The price-to-earnings ratio (P/E) is widely used to assess valuations. While it's desirable to buy quality stocks at cheap valuations and thus low P/Es, it is often seen that companies which have high earnings growth rate or bright prospects or high earnings visibility tend to trade at high P/Es.
However, one should not overpay for a company's prospects. If the company fails to maintain the projected growth rate or investors discount the company's ability to grow due to macroeconomic or industry concerns, the hardest hit are those who have paid a higher multiple.
The table below presents a list of companies which had high EPS growth rates and high P/E multiples in 2006, along with their performance over the subsequent decade. Considering their growth rates and the market sentiment regarding these stocks at that time, the high P/Es appeared 'justified'. But even ten years hence, those who had invested in these companies would have made almost no gains in spite of high profit growth.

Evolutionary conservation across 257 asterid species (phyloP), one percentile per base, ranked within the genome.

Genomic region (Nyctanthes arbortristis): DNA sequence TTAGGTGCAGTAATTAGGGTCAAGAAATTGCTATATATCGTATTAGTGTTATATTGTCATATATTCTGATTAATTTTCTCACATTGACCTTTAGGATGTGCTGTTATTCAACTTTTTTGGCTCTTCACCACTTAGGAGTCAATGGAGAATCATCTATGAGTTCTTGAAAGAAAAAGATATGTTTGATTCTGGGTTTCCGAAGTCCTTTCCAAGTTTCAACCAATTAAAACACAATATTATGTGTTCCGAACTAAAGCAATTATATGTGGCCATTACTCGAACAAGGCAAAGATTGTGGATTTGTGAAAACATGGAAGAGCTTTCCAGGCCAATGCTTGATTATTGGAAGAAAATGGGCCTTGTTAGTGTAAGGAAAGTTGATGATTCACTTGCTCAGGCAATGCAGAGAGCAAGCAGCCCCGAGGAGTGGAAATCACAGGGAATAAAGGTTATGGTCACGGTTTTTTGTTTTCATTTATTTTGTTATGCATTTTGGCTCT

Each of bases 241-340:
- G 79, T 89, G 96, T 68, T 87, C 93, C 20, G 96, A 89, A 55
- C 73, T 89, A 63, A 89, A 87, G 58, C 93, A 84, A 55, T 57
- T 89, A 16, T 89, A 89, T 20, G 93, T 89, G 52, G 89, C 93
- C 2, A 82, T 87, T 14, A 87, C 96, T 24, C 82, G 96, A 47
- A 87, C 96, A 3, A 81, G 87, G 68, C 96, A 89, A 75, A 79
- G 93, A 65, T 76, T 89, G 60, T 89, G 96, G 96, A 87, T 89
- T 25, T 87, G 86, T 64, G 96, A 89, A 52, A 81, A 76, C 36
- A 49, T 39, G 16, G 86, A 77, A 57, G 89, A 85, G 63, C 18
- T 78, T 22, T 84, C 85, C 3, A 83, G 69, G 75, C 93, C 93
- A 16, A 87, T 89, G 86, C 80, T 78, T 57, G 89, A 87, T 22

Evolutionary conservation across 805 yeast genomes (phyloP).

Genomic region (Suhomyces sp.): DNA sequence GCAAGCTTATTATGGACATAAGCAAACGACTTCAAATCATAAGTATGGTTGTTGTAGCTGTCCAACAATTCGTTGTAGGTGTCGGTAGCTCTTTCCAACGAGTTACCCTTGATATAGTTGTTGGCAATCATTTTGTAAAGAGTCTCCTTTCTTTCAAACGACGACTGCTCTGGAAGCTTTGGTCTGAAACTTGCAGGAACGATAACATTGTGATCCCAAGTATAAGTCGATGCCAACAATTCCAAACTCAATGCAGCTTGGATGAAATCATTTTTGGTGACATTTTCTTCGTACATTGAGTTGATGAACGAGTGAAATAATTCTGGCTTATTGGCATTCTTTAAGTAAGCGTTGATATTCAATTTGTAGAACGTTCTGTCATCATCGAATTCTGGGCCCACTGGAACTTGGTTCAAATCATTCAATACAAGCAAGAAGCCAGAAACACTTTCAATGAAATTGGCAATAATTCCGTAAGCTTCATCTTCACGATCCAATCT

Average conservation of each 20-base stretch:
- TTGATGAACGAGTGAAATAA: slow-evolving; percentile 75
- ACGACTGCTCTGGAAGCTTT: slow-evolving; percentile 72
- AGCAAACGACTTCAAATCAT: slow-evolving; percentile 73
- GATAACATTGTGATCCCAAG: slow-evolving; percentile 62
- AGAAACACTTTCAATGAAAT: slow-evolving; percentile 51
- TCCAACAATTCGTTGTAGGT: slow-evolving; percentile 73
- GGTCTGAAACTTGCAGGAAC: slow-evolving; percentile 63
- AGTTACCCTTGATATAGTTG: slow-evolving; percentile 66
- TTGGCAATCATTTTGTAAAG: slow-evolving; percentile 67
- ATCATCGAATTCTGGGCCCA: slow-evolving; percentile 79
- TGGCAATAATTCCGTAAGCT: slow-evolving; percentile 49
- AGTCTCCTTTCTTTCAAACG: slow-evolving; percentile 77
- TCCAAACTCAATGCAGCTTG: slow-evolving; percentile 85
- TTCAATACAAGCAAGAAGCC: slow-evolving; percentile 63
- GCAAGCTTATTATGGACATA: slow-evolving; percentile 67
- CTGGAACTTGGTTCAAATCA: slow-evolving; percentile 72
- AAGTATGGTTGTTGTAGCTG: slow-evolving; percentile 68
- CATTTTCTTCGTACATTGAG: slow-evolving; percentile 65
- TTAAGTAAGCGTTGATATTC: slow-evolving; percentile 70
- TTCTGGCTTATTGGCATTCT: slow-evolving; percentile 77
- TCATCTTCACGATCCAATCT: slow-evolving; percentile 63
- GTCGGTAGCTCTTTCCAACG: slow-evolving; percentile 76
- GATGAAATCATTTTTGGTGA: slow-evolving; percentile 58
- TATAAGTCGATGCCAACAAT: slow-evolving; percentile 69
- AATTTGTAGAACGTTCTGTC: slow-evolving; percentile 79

Though there are also companies with high P/Es that have performed well over the decade, the point remains that one should better be safe then sorry. Only by adopting a commonsense approach to valuation and zooming out to look at the bigger picture can returns be made in a sustainable manner over the long term.